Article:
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Student Life

Booklet helps Greek orgs keep high standards

To some, fraternities may mean wild parties, pledges with weird nicknames and secret rituals, leading to confusion over what Greek life is supposed to mean at USF.

Clearing up any misconceptions — or least attempting to — is a 50-page booklet, which is not widely known outside the Greek system.  It governs how fraternities and sororities do their thing and it’s called the 2011 USF Standards of Fraternal Excellence.

The photocopied and stapled booklet is in two parts: a guide to the standards and requirements Greek organizations must keep up with, and an assessment tool to help them make sure they are keeping up with the standards outlined in part one.

The booklet details what Chris Moreno, student programs coordinator for fraternity & sorority life and an Interfraternity Council advisor, must do everyday. Moreno said the booklet helps keep fraternities organized and provide a more complete fraternity experience.

Even though he stops short of saying the standards keep Greek students out of trouble, he said it does distance them from a problematic past. Around the 1970s and 1980s, fraternities in particular started losing their way, falling away from their values and focusing more on the social aspect, Moreno said. The media took this National Lampoon’s Animal House-influenced image and have used it to describe fraternities ever since.

As recently as 2008, however, Greek organizations on campus have shifted toward bringing back the values established by their fraternity founders. The booklet, issued by the Office of Fraternity and Sorority Life, has been a big part of this. Still, some fraternities have still gotten into trouble with the university for hazing charges, as recently as Aug. 2010.

While in Animal House the members of Delta Tau Chi are put on probation yet continue to throw wild parties, the reality is USF fraternities are more tightly controlled. One of the first limits placed on a disorderly fraternity or sorority are restraints on social functions, said Moreno.

The regulations are meant to offer guidance to Greek organizations, not cause a strain on the chapter sponsors or take away from the Greek lifestyle.

“We’re not here to ruin people’s time,” said Moreno.

Phi Delta Theta brother Tyler Fleming is a new member educator, a position formerly known as pledge master. He said Greek life is important for college students.

“The people who want to be there to party, they realize it’s more about brotherhood and expanding your horizons,” Fleming said.

Repeated throughout the packet is that fraternities and sororities will not be able to maintain status quo. There’s no floating through college without care or responsibility. Toga parties and food fights are no substitute for the minimum standards expected in seven different areas:

  • Scholarship
  • Member development
  • Responsible social conduct
  • Leadership and campus engagement
  • Civic engagement
  • Chapter management and self-governance
  • Diversity and social justice

Scholarship, member development, responsible social conduct and civic engagement each have an active officer whose main responsibility is to develop and oversee the standards of that area. Leadership and campus engagement expects 50 percent of its members be involved in another student organization. Chapter management and self-governance and diversity and social justice have standards that include updating bylaws and chapter membership and maintaining a non-discrimination policy.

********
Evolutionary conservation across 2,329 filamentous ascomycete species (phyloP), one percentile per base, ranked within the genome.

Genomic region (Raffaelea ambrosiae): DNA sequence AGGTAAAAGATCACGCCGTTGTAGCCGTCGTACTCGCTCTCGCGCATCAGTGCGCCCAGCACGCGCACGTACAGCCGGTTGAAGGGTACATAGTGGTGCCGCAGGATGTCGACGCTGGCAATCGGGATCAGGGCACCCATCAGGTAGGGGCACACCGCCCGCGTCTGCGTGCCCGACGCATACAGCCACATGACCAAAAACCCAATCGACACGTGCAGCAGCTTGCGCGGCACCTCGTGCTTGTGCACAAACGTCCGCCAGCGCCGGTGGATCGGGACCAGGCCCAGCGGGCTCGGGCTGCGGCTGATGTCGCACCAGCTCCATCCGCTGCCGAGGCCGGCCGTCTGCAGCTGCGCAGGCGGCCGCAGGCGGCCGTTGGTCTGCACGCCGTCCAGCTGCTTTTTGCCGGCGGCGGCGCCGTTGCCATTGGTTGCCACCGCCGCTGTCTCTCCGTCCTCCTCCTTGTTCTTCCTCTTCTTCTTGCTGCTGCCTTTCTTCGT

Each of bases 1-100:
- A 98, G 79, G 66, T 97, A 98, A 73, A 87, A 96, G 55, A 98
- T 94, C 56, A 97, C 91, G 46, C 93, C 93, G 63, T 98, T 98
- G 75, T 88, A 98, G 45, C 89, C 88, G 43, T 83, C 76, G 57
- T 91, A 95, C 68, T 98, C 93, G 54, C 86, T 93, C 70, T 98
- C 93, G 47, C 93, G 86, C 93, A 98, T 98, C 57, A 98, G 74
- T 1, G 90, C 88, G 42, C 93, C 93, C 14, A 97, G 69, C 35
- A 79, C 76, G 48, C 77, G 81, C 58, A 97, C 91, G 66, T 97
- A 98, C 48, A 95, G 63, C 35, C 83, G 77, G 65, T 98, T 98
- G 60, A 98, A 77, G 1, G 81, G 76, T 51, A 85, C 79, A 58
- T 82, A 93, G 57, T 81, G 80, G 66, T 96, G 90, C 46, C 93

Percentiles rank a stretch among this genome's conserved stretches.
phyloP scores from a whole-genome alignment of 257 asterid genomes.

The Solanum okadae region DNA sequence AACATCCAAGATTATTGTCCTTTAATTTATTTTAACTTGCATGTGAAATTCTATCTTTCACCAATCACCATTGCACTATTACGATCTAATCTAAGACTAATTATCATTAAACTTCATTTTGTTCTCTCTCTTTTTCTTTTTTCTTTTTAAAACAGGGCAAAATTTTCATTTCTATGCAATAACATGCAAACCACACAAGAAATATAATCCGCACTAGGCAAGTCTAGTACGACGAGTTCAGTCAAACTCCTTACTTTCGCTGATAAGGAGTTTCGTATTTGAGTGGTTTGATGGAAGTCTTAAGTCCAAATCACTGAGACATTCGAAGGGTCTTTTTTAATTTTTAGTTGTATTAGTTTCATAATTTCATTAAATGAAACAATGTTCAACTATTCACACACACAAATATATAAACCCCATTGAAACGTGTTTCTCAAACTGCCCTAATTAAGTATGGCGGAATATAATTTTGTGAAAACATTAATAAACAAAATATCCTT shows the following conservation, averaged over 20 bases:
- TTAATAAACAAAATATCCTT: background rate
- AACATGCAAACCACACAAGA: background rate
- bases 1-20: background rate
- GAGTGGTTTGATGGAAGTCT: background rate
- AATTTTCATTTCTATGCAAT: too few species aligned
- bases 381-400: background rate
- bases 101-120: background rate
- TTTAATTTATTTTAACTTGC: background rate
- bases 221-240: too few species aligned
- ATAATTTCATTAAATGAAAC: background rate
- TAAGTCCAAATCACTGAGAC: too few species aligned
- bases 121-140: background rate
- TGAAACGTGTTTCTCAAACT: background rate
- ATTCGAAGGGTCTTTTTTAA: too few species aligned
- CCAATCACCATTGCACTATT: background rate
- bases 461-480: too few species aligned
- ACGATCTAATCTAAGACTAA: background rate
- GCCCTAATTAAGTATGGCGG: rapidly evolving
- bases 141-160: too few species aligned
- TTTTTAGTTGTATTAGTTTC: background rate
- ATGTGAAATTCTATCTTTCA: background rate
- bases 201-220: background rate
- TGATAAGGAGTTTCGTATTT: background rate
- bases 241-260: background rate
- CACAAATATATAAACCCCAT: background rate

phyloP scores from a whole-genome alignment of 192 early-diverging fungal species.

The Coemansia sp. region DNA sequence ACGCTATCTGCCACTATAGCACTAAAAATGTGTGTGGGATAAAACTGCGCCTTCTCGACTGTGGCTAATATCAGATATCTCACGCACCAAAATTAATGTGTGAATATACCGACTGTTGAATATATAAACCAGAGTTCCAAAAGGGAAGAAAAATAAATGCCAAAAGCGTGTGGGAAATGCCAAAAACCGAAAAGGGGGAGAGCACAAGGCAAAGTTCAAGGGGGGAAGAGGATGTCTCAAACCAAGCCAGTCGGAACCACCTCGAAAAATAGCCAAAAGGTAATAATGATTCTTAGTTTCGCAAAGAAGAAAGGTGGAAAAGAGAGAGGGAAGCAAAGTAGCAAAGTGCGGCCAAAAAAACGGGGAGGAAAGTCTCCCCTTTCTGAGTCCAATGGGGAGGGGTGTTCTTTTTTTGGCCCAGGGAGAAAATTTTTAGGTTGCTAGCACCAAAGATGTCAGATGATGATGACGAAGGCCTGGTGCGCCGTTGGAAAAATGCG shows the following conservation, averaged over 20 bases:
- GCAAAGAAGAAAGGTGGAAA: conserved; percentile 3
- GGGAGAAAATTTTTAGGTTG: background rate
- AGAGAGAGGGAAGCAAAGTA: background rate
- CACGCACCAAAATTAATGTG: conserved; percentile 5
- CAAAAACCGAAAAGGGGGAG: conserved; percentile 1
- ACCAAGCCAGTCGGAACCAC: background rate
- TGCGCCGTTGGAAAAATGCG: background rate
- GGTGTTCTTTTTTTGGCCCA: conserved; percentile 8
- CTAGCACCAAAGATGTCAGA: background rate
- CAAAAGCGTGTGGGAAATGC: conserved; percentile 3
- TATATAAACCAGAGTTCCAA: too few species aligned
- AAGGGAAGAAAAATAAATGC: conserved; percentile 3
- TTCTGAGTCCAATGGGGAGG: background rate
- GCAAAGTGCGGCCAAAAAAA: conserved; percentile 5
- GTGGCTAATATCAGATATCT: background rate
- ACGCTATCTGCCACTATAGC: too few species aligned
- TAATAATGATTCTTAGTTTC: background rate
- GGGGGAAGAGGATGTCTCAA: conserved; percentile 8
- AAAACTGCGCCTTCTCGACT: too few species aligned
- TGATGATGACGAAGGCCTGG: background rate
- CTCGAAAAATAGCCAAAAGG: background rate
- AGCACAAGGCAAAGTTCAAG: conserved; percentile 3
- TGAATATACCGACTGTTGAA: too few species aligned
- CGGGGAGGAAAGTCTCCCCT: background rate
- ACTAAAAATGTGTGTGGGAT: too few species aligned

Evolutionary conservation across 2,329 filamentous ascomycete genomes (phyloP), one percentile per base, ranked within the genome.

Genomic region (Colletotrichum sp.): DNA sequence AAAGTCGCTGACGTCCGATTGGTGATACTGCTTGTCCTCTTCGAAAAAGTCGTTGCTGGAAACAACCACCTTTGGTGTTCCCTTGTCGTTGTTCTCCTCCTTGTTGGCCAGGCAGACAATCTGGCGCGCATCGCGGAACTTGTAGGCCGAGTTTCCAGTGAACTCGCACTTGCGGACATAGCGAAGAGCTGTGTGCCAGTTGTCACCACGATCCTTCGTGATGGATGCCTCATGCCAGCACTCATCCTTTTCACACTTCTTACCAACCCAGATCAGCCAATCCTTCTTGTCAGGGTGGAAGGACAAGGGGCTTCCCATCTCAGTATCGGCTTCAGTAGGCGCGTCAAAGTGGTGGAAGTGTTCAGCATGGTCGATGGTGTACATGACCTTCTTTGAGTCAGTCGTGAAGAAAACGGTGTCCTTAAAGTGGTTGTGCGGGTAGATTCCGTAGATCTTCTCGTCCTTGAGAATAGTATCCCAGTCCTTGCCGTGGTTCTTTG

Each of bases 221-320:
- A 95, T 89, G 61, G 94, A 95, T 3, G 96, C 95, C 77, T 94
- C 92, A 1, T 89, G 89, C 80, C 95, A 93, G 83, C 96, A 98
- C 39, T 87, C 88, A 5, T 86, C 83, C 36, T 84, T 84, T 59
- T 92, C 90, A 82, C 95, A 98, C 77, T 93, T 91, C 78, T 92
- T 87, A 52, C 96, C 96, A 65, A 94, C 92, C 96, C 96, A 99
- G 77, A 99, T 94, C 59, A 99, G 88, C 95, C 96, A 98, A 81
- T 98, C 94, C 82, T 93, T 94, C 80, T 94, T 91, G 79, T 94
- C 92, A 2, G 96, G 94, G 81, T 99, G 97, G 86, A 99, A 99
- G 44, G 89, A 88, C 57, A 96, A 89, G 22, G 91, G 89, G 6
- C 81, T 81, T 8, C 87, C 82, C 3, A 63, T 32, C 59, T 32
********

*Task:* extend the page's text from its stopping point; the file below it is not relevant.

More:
The Greek organizations also have recognition and bonus standards, like maintaining a high average organization-wide GPA. These are necessary for reaching certain levels of achievement.

The Office of Fraternity and Sorority Life is only hoping to continue pushing Greek students toward a fulfilling college experience, Moreno said. The penalties for not following the minimum standards can be high, including the loss of recruitment eligibility and dismissal of on-campus Greek organizations from their established places of residence.

USF’s high standards requires the organizations show proof of achievement. The Standards Assessment Tool, a form all Greek organisations must complete, requires they provide documentation showing their achievement of the seven standards. Each standard is evaluated on a point system where zero points means a standard wasn’t met, one point means it was partially met or proof was questionable and two points means the standard was fully met, according to the booklet. The amount of documentation needed varies by the standard. One of them requires a minimum of five pieces of documentation whereas another requires 19.

Moreno said fraternities and sororities are also forced to register for socials, the Greek term for parties. Registration is only meant for alcohol-related events, which most socials are. Moreno said registering for all events will help fraternities keep track of their documentation, but they’re not forced to.

Fleming said “there’s a laundry list of rules to follow,” including provisions that frats must document social plans and guest lists and limit socials to two per month.

Greek members are also well-represented in Student Government. Student Body President Matthew Diaz is a member of Sigma Phi Epsilon and Student Body Vice President Zachary Johnson, a member of Pi Kappa Alpha, according to

Some fraternity members might find USF’s standards hamper the Greek experience, but both Moreno and Fleming said it doesn’t seem to be a problem for the everyday fraternity or sorority student. The rules are meant to make life easier for those in charge, not to remove all the fun from the Animal House experience.


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